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Does increased investment in coronary angiography and revascularisation reduce socioeconomic inequalities in utilisation?
  1. C J Manson-Siddle,
  2. M B Robinson
  1. South Humber Health Authority, Brigg, North Lincolnshire.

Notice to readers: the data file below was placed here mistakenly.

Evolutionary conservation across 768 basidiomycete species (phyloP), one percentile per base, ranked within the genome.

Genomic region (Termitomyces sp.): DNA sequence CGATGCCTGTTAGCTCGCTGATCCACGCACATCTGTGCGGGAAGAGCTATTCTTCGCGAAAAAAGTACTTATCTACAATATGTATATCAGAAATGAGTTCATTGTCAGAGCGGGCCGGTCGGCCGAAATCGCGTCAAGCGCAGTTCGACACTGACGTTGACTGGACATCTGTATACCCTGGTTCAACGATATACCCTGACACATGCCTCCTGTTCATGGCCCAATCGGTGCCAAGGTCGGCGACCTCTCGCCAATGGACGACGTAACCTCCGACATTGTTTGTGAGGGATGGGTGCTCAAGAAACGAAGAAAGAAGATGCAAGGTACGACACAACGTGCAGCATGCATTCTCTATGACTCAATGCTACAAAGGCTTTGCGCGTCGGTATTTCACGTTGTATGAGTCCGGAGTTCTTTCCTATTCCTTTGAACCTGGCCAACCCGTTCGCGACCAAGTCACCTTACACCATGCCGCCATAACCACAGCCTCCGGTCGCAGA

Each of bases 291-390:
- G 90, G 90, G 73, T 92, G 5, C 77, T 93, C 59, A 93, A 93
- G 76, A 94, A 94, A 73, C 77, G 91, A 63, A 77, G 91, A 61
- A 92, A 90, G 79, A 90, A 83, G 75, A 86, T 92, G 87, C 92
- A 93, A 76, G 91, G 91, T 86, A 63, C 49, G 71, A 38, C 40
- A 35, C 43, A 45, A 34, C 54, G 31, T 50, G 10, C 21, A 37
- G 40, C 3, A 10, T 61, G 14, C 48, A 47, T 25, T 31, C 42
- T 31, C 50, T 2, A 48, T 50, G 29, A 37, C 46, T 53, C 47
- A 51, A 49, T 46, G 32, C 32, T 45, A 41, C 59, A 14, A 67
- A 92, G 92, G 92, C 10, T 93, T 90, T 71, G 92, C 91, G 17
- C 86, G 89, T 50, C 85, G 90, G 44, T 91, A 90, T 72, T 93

OBJECTIVES: To investigate whether additional resources for tertiary cardiology services, aimed at increasing coronary angiography and revascularisation rates, can improve socioeconomic equity of utilisation. DESIGN: Cross sectional ecological study, using the Super Profile classification of enumeration districts and ischaemic heart disease (IHD) standardised mortality ratios (SMR) as a proxy for need. The degree of equity before the provision of extra resources was determined using data for April 1992 to March 1994, and the corresponding picture after, using data for April 1994 to March 1996. SETTING: South Humberside (United Health-Grimsby and Scunthorpe Health Authority, a district of the former Yorkshire Region, before the April 1996 boundary changes). SUBJECTS: Patients with a primary diagnosis of IHD aged > or = 25 years who underwent investigation by angiography, or treatment by coronary artery bypass grafting or percutaneous transluminal coronary angioplasty, as a primary procedure. MAIN RESULTS: In 1992/4, before concerted intervention, both investigation and revascularisation rates, although increasing, were low in Grimsby and Scunthorpe district compared with most other districts in the Yorkshire Region. Also, there was a decreasing trend across Super Profile Lifestyle groups from the Affluent Achievers to the Have-Nots despite a two-fold increase in SMRs indicating the greater need of the more deprived. After appointing a consultant general physician with an interest in cardiology in the Scunthorpe district general hospital in 1994; arranging for both the Grimsby physician and the Scunthorpe physician to undertake angiography at a neighbouring district tertiary cardiology centre in 1995; together with significant additional health authority investment in cardiac procedures in 1995/6, district rates increased considerably, (a 41% increase in investigation and a 47% increase in revascularisation rates). Also, after additional resource input began, the trend for angiographies across socioeconomic groups clearly became more equitable, although increased equity for revascularisations is less apparent. CONCLUSION: Early indications are that additional resources for tertiary cardiology may have reduced socioeconomic inequities in angiography, without being specifically targeted at the needier, more deprived groups. Improvement in socioeconomic equity of utilisation of revascularisation is not yet clear, although data for April 1996 to March 1998 (after a lengthier intervention period) may confirm improved equity. Should this not be so, it might be necessary to specifically target resources to the deprived to increase equity in revascularisation.

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